A few months ago I saw an article in TechCrunch about Ezra, a startup offering a full-body MRI to detect cancer. The costs are out-of-pocket and the options include a whole-body scan for $1950, a torso scan for $1350, and a prostate scan for $675. I went for it.
Why I did it
This service piqued my interest because I have known a number of people who died early from cancer — including my grandfather — and what struck me as odd about many of these people dying from cancer is how slowly they were diagnosed. These people could easily have afforded regular, wide-ranging tests to detect their cancer early but tests weren’t run. Investigative medical tests were’t run because we have systems in place to control the costs of the medical system. Controlling medical costs is logical for the public good but somewhat less logical for a financially comfortable individual who values their life.
I also chose to be tested because I have been having been suffering from upper back pain and haven’t felt particularly comforted by the amount of evidence requested by my primary care physicians-who believe sitting at a computer for 12 hours a day might be a factor in my back pain. So I signed up… I picked the $1350 option and booked it for the next time I was flying through New York City.
The scan experience
I was instructed not to drink fizzy water in the day prior to my scan (apparently bubbles can create shadows) — an instruction that seemed somewhat futile but also comforting in terms of the diagnostic imaging quality that Ezra was looking to achieve. I walked uptown to Lenox Hill Radiology (61 East 77th Street) a nondescript medical facility which is apparently part of the series of imaging centers that works with Ezra. The paperwork on arrival was minimal — I signed about two pieces of paper and was brought in for the scan within about 15 minutes of arriving. The radiologists were not part of Ezra, but they all seemed friendly and interested in the Ezra topic. I imagined that their cheerful attitude stemmed from the fact that it’s less depressing to scan wealthy hypochondriacs instead of terminal cancer patients.
After paperwork, the radiologists directed me to a booth to swap my clothing for a medical gown. I lay down in the MRI machine and stayed as still as possible. The scan was took about an hour. There were times where I was instructed to hold my breath in a pattern to get the clearest possible pictures of my lungs. I found the experience of being scanned relaxing, certainly less draining than conversing with a human doctor.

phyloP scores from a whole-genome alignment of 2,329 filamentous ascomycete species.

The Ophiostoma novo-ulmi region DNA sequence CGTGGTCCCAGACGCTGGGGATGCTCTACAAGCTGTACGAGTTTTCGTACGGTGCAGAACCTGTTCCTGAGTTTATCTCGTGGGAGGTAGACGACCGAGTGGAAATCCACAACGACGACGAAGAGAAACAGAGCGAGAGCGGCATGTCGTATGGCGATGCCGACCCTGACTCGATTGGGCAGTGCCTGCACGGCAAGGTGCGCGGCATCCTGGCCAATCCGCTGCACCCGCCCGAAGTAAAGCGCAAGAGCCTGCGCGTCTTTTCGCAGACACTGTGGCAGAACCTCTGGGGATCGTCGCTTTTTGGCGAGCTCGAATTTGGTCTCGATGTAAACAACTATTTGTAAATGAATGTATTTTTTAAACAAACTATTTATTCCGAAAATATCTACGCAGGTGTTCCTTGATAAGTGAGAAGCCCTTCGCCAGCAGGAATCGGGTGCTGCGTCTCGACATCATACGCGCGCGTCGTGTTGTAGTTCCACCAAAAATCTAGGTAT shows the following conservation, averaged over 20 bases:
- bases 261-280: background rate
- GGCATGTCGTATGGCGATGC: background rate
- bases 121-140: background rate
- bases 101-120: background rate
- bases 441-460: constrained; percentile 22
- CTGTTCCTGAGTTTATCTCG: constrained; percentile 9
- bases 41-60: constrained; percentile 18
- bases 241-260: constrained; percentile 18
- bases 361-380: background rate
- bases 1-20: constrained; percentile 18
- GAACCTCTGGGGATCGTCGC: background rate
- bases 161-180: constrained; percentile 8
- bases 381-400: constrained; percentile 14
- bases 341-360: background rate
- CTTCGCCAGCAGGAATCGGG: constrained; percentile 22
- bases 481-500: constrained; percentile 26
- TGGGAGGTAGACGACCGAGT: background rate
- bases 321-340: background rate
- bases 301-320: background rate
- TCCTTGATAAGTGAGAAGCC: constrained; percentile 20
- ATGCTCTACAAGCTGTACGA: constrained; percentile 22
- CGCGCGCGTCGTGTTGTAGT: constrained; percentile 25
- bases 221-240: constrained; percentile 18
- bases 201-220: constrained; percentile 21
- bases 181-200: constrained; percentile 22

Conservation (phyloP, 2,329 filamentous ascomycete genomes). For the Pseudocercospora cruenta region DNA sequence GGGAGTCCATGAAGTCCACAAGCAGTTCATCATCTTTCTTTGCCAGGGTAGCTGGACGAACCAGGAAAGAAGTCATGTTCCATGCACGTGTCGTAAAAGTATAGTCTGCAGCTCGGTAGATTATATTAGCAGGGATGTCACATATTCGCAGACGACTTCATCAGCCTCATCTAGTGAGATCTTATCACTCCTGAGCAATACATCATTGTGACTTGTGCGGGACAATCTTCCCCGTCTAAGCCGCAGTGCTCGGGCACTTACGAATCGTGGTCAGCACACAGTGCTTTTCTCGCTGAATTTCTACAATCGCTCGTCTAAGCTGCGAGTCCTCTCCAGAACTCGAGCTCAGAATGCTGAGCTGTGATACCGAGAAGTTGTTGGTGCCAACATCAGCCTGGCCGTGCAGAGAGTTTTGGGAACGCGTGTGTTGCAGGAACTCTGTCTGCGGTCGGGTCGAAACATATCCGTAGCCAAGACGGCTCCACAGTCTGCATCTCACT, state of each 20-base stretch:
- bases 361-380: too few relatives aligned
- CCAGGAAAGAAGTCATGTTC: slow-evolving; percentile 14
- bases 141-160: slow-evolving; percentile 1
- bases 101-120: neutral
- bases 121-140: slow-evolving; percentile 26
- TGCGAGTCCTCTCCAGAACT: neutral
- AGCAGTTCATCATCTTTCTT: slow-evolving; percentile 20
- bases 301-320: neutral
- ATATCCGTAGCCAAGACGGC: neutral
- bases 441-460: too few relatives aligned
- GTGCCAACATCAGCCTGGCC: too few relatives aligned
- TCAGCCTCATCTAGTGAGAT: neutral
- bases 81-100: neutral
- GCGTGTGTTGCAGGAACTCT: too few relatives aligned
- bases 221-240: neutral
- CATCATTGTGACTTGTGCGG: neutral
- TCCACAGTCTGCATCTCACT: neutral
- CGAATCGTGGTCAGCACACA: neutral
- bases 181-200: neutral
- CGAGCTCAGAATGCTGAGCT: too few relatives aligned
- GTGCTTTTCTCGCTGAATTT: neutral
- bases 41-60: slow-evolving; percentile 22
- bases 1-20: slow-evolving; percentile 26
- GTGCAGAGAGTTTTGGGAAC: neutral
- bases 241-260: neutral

After the scan there was no check-out process but I waited around afterwards to get a DVD copy of my MRI information. I wasn’t sure I would be able to download a copy from Ezra since it’s still early-days for their customer-facing website. The DVD-creation process took over an hour because they captured such a large number of images.
The follow up
About two weeks later a doctor from Ezra scheduled a half-hour phone call. He seemed like a friendly guy. He informed me that I was dealing with mostly good news but that I might want to keep an eye on two particular discoveries; the scan showed two probable liver cysts and the start of a fatty liver. The liver cysts are something that I’ll want to keep an eye on and potentially get an ultrasound to make sure they aren’t real problems. The fatty liver is something that would likely be fixed by lifestyle changes.
I also took a look at my own images and found the image quality to be pretty good. With the right training, I’m sure I could get a solid read on a number of medical conditions. Ezra’s AI models are probably incomplete but I look forward to their models eventually being able to pull information from these images that the human eye couldn’t detect.
Was it worth it?
Absolutely, it’s about a week later now and I feel good about having gotten the Ezra scan for a number of reasons:
- I like having greater confidence that my nighttime back pain is not caused by kidney cancer
- I like knowing that if I get diagnosed with cancer now, there wasn’t anything I should have done diagnostically differently
- The fatty liver diagnosis is likely to prompt me to make some lifestyle changes
- I like having a baseline scan so that a future scan can have an easier time determining if something is a new & problematic
- Seeing pictures of my insides is pretty cool
- I like having been an early adopter of a new, more evidence-based system of medicine
Obviously paying $1350 for elective medical imaging isn’t for everyone but I am glad Ezra exists and I wish this had been around to do early cancer detection on my grandfather.